Bees, Honey, Bee Hives , and Everything Honey is definitely a HOT trend right now. Why the sudden popularity in bees?
Bees, once considered a nuisance because of their alleged ornery disposition are in the spotlight these days. There has been a fantastic increase in public awareness over the past few years, leading many to set up hives in their gardens and on their roofs. Bees are also making their presence known in the handmade world as well.. they’re showing up in hair bows, fabric prints, wreaths, garden decor and just about anywhere you can imagine in home decor~ Believe it or not, you have a bee to thank for every one in three bites of food you eat. Honey bees — wild and domestic — perform about 80 percent of all pollination worldwide. A single bee colony can pollinate 300 million flowers each day. Grains are primarily pollinated by the wind, but fruits, nuts and vegetables are pollinated by bees. Seventy out of the top 100 human food crops — which supply about 90 percent of the world’s nutrition — are pollinated by bees.
What’s Killing the Bees — and Why It Matters
Worldwide bee colony collapse is not as big a mystery as the chemical industry claims.
The systemic nature of the problem makes it complex, but not impenetrable. Scientists know that bees are dying from a variety of factors—pesticides, drought, habitat destruction, nutrition deficit, air pollution, global warming and more. Many of these causes are interrelated. The bottom line is that we know humans are largely responsible for the two most prominent causes: pesticides and habitat loss.
Worker bees (females) live about six weeks in summer and several months in the winter. Colonies produce new worker bees continuously during the spring and summer, and then reproduction slows during the winter. Typically, a bee hive or colony will decline by 5-10 percent over the winter, and replace those lost bees in the spring. In a bad year, a bee colony might lose 15-20 percent of its bees.
In the U.S., winter losses have commonly reached 30-50 percent, in some cases more. In 2006, David Hackenberg — a bee keeper for 42 years — reported a 90 percent die-off among his 3,000 hives. U.S. National Agricultural Statistics show a honey bee decline from about 6 million hives in 1947 to 2.4 million hives in 2008, a 60 percent reduction.
The number of working bee colonies per hectare provides a critical metric of crop health. In the U.S. — among crops that require bee pollination — the number of bee colonies per hectare has declined by 90 percent since 1962. The bees cannot keep pace with the winter die-off rates and habitat loss.
These alarming facts have caused an uptick in gardener’s planning, many are adding bee-friendly plant species in their home gardens, and many are even adding bee homes, skeps and hives. Leading to the trend in urban bee-keeping.
Growing number of Illinois beekeepers welcome new hives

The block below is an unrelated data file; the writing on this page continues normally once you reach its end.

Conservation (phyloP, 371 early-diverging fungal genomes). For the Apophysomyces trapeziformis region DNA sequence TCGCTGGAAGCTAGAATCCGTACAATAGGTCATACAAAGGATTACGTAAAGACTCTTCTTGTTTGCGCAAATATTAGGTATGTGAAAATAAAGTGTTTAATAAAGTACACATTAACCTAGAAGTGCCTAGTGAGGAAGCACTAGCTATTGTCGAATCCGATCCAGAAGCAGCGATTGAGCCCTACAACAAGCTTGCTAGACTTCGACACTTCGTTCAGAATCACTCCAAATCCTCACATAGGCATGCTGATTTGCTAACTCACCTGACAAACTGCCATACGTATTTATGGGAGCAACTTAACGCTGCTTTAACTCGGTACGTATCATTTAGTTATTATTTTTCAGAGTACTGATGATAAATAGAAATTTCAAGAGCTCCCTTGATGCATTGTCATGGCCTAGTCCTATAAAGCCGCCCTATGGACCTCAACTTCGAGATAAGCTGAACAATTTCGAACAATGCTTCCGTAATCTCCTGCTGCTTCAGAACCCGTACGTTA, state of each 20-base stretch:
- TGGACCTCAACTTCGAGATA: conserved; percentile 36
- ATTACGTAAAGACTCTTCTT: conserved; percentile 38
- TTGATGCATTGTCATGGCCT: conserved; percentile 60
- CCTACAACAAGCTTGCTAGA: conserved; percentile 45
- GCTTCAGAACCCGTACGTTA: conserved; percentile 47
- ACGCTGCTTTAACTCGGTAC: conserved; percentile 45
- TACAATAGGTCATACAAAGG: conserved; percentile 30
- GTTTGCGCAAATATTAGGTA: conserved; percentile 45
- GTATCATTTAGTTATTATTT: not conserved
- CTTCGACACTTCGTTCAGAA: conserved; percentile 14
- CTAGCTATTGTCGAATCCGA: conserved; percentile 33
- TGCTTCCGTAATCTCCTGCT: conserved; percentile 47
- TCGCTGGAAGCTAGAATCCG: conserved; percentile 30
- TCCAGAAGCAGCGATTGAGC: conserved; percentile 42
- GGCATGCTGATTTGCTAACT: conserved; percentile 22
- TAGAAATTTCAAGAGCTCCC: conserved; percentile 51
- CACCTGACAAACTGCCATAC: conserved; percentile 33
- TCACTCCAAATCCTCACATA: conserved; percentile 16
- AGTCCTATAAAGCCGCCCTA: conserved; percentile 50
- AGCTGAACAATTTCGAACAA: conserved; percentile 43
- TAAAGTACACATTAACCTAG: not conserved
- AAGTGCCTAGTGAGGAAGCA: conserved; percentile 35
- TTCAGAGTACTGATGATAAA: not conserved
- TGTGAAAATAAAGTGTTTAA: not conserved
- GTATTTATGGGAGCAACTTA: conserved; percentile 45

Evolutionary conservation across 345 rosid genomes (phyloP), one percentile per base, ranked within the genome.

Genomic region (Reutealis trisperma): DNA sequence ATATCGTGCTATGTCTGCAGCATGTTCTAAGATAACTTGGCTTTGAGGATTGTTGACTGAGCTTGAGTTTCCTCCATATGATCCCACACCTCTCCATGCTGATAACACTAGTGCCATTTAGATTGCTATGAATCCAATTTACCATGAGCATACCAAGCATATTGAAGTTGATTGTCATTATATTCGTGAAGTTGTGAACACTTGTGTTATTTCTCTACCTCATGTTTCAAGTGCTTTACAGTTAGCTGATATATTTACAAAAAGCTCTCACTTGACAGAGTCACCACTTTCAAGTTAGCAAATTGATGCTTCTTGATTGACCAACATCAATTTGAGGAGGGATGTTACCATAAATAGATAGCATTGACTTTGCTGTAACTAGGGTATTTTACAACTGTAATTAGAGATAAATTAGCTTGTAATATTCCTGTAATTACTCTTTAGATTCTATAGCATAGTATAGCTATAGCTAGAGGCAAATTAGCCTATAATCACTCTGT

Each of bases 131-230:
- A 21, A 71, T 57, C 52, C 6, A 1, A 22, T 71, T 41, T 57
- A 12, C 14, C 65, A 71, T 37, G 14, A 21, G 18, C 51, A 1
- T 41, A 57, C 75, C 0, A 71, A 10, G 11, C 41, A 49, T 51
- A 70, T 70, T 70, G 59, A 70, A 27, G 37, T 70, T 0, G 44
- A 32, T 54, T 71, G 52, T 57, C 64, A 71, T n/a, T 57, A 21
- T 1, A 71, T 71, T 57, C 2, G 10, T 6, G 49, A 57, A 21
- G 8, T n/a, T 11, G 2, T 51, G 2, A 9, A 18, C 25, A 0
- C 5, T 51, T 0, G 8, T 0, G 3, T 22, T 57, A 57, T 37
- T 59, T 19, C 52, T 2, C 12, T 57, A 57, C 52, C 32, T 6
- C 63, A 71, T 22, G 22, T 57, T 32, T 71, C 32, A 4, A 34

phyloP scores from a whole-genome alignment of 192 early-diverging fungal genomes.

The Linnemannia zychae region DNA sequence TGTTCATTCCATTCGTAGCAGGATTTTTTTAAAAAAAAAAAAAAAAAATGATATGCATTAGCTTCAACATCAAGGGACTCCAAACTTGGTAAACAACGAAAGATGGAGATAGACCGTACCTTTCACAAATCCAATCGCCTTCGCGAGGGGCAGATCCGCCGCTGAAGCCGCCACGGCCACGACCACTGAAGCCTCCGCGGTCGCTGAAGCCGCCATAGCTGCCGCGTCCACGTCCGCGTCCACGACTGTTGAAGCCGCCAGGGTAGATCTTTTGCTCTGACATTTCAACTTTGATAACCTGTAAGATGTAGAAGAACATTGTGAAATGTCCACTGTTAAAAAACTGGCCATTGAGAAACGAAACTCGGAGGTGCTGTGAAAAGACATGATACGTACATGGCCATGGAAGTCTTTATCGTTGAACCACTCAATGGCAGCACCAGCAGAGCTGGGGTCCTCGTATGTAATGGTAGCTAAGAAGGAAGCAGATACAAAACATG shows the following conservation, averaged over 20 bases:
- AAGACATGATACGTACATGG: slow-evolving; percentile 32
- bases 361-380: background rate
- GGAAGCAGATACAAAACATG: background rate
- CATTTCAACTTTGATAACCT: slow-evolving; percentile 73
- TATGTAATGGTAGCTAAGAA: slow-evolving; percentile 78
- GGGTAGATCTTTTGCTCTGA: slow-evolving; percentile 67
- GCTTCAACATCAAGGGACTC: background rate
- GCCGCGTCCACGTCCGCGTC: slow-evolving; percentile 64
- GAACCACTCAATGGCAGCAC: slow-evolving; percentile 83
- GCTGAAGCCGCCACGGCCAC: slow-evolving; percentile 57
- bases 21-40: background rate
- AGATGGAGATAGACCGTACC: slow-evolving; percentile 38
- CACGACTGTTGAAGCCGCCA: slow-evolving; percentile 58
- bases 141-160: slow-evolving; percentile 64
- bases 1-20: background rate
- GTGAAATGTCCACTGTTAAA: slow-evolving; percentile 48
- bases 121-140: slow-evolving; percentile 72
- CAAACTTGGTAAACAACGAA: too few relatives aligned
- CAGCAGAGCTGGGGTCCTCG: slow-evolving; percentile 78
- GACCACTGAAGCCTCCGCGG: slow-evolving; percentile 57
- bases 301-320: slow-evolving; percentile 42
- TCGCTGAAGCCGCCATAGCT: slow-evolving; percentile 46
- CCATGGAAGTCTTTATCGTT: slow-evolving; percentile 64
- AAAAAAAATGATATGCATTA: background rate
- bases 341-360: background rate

After a steady decline that started the 1980s, Illinois is returning to levels of bee hives and beekeepers not seen for more than 30 years. Click here for a video and story about bee keeping being on the rise in urban locations: Chicago
20 Fun Facts all About Bees:
- Honey bees must gather nectar from two million flowers to make one pound of honey.
- One bee has to fly about 90,000 miles – three times around the globe – to make one pound of honey.
- The average bee will make only 1/12th of a teaspoon of honey in its lifetime.
- Honey bees visit 50 to 100 flowers during a collection trip.
- A honey bee can fly for up to six miles, and as fast as 15 miles per hour.
- The bee’s brain is oval in shape and about the size of a sesame seed, yet it has a remarkable capacity to learn and remember things. For example, it is able to make complex calculations on distance travelled and foraging efficiency.
- Honey bees communicate with one another by dancing.
- A colony of bees consists of 20,000-60,000 honey bees and one queen. Worker honey bees are female, live for about 6 weeks and do all the work.
- The queen bee can live up to 5 years and is the only bee that lays eggs. She is the busiest in the summer months, when the hive needs to be at its maximum strength, and lays up to 2500 eggs per day.
- Larger than the worker bees, the male honey bees (also called drones), have no stinger and do no work. All they do is mate.
- Honey has always been highly regarded as a medicine. It is thought to help with everything from sore throats and digestive disorders to skin problems and hay fever.
- Honey has antiseptic properties and was historically used as a dressing for wounds and a first aid treatment for burns and cuts.
- The natural fruit sugars in honey – fructose and glucose – are quickly digested by the body. This is why sportsmen and athletes use honey to give them a natural energy boost.
- Honey bees have been producing honey in the same way for 150 million years.
- The honey bee is the only insect that produces food eaten by man.
- Honey lasts an incredibly long time. An explorer who found a 2000 year old jar of honey in an Egyptian tomb said it tasted delicious!
- The bees’ buzz is the sound made by their wings which beat 11,400 times per minute.
- When a bee finds a good source of nectar it flies back to the hive and shows its friends where the nectar source is by doing a dance which positions the flower in relation to the sun and hive. This is known as the ‘waggle dance.’
- Honey’s ability to attract and retain moisture means that it has long been used as a beauty treatment. It was part of Cleopatra’s daily beauty ritual.
- Honey is incredibly healthy and includes enzymes, vitamins, minerals. It’s the only food that contains “pinocembrin”, an antioxidant associated with improved brain functioning.